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Can a University be Gentrified?

by Prince Of Petworth — July 7, 2010 at 9:15 pm 68 Comments

We’ve talked about neighborhoods and gentrification but never Universities and gentrification. This is the claim made by a group called Fair Tuition UDC about the University of the District of Columbia. They write in an email:

Over the past 1 ½ years, UDC has had a change in administration which has produced some of the most drastic tuition increases that has occurred at a public university in recent times. Even though the UDC administration has tried to justify the need for these increases, they have not been fair in administering them. Although law professors have had an increase in salary in order to retain them, The UDC David Clarke School of Law has been spared tuition increases for more than 10 years while the rest of University tuition has been increased several times since 1995.

Now our group has wondered why our elected officials are mum on this topic. Many of our members have come up with numerous reasons for this but mainly the gentrification of UDC seems to stand at the top of the list. Although we here at Fairtuition4UDC do not like to use race/class as an issue, we can not help but notice that the demographics of the law school (majority Caucasian non DC residents) is much different from the demographics of the undergraduate student body (majority African American DC residents). Along with what seems as the “white washing” of the UDC website (only features one black student on the main page) and the new ad campaign that includes an ad that doesn’t even have a black face; we can not help but to think otherwise. We also find this quite ironic for a university that is considered a Historically Black College & University (HBCU). Even though we are for diversity, a blatant misrepresentation of UDC is not only extremely disrespectful to its students, faculty and alumni, but also quite unacceptable.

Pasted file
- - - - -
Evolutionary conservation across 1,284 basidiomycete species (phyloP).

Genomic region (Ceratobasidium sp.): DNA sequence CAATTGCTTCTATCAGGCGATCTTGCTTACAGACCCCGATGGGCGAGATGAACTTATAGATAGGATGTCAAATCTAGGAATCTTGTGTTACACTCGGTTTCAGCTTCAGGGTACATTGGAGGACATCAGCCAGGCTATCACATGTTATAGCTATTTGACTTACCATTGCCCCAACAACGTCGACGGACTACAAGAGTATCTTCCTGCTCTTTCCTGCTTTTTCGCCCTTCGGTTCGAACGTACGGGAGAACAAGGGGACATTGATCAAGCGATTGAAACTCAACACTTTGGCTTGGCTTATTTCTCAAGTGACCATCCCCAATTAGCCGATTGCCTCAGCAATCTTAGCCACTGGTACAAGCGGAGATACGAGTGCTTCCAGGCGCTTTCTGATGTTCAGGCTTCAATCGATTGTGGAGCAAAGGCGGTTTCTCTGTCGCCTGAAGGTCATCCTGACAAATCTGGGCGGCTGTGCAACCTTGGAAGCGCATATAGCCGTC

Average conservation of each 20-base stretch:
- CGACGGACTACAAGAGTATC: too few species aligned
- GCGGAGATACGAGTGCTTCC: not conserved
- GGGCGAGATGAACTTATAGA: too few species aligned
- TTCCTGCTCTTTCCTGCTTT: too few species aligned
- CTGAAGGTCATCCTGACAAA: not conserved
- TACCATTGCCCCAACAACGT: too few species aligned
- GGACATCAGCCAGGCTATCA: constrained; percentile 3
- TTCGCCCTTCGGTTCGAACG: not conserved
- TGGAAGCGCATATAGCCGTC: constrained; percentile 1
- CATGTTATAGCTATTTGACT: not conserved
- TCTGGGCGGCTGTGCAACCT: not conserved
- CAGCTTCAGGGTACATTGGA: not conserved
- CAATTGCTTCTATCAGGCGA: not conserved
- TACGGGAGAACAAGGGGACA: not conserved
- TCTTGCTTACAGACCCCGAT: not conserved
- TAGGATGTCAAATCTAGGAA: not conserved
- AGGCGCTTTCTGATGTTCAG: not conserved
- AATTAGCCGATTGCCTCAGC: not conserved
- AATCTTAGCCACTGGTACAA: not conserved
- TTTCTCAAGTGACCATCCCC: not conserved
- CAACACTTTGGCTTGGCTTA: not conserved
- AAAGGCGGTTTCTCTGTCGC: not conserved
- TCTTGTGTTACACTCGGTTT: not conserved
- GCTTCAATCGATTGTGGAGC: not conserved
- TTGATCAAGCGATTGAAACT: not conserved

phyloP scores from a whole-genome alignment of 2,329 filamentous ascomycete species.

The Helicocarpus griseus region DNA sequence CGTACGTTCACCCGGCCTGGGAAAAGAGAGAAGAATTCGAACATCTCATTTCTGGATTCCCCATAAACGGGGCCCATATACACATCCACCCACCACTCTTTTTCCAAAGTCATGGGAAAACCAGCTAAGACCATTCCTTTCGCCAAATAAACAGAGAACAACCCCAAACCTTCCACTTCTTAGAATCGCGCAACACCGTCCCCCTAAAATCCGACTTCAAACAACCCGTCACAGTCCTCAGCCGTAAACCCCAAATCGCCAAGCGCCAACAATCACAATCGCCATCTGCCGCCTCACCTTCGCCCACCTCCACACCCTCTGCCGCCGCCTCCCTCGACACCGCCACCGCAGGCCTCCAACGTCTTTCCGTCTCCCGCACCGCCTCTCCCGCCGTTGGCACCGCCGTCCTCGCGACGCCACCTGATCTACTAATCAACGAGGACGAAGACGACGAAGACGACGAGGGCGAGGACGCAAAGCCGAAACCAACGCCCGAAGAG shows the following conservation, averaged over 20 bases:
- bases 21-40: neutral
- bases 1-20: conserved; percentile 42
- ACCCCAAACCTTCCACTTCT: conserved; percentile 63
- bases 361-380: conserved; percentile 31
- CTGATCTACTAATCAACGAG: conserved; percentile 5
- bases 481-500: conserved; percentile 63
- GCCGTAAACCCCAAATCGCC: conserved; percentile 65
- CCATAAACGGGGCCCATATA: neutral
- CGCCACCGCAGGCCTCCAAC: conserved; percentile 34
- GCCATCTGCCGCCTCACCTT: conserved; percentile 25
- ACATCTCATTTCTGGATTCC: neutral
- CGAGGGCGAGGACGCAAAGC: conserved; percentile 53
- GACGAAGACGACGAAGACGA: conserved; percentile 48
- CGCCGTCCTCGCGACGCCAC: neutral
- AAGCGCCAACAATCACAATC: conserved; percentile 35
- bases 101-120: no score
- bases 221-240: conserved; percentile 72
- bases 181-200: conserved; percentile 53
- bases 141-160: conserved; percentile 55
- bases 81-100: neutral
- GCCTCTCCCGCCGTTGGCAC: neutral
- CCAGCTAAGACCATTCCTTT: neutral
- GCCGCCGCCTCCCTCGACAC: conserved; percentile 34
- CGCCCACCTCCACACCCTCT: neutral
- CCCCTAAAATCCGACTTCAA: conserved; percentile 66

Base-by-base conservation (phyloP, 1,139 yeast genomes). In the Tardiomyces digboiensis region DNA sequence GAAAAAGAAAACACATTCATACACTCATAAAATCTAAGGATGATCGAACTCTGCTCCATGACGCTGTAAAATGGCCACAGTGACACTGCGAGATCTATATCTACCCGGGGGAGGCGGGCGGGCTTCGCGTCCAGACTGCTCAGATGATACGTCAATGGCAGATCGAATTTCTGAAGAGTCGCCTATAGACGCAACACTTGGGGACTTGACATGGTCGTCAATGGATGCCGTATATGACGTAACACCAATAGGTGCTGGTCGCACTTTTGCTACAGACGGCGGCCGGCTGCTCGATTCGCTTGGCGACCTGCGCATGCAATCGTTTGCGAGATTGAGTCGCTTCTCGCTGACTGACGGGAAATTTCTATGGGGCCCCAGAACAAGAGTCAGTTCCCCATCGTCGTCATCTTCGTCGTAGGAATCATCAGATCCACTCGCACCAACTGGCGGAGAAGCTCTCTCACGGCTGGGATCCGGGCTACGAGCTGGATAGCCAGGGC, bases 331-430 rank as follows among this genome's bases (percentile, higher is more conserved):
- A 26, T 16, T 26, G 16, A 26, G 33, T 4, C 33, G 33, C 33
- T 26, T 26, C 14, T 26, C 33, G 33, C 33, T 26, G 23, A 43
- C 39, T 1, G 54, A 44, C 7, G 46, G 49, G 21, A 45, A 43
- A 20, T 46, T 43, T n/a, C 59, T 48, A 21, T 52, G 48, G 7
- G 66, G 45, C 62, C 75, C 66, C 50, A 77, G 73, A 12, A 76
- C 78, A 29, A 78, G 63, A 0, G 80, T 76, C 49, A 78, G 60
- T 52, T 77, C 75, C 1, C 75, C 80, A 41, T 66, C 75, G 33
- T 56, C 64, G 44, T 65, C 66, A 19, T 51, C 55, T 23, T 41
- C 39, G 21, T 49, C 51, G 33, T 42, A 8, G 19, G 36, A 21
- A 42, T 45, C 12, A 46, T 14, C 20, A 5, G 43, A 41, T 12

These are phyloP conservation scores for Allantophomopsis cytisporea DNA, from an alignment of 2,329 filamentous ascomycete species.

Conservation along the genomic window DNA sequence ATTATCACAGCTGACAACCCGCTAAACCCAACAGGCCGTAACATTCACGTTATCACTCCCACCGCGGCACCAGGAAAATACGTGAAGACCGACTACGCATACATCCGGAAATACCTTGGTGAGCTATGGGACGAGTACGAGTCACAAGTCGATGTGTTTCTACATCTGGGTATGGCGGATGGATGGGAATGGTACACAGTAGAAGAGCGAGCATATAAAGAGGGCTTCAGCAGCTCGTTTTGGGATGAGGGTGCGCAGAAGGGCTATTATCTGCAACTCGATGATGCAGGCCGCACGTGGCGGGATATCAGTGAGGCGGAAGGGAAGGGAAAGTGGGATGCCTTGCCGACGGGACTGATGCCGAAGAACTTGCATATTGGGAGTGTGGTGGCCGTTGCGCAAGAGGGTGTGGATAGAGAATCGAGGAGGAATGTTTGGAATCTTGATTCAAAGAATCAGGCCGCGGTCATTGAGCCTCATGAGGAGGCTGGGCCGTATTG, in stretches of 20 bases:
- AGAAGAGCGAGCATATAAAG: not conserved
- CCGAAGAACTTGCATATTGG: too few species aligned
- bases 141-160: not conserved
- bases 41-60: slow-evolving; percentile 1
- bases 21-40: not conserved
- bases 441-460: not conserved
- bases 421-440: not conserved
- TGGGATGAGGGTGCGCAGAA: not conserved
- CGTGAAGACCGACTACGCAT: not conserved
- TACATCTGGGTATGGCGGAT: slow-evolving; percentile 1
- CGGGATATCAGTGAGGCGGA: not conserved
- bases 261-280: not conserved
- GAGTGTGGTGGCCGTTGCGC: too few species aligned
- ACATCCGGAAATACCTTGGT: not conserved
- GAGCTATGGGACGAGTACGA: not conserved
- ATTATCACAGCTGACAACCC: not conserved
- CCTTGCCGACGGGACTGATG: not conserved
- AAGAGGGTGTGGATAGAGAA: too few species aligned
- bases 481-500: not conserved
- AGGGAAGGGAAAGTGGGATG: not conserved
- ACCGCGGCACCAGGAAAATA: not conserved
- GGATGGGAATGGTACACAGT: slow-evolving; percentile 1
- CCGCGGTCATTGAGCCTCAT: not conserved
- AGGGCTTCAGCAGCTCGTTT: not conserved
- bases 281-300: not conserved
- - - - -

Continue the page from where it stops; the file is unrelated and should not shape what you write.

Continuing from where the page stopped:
• Dittle

    I went to Howard which is an HBCU and I had no idea that UDC is one as well. That being said, I think most of the professional schools at HBCUs (including Howard) have a student body that is majority non-black. It is sad, but it has been like that for quite some time.

    • Anonymous

      Just why is that sad ?

      • Anonymous

        I think the comment simply means that under-representation of minorities in post-grad programs is sad. Nothing more.

    • Rick Shard

      Being an HBCU by no means guarantees the ethnic make up of a university’s student body. Take West Virginia State, for example. It’s an HBCU, but the student body there is overwhelmingly white these days. There are probably a few other examples.

  • Nannifier

    Can we ever get over this race issue? It’s amazing it’s taking so long, and that blacks continue to struggle, and whites have to endure the counter racism. It’s really killing our country. Why is it taking so freakin’ long to give the historically disadvantaged people of color, some (many?) of whom inherited the legacy of legal discrimination and thereby continually start out at a huge disadvantage compared to others who didn’t have to endure such inequities, some more of the rise in the tide.

    And why is it that whites are now being labeled in ways that make whites feel discriminated against? Are they not “allowed” to go to UDC or Howard and god-fobid date black women and learn alongside their darker skinned brothers?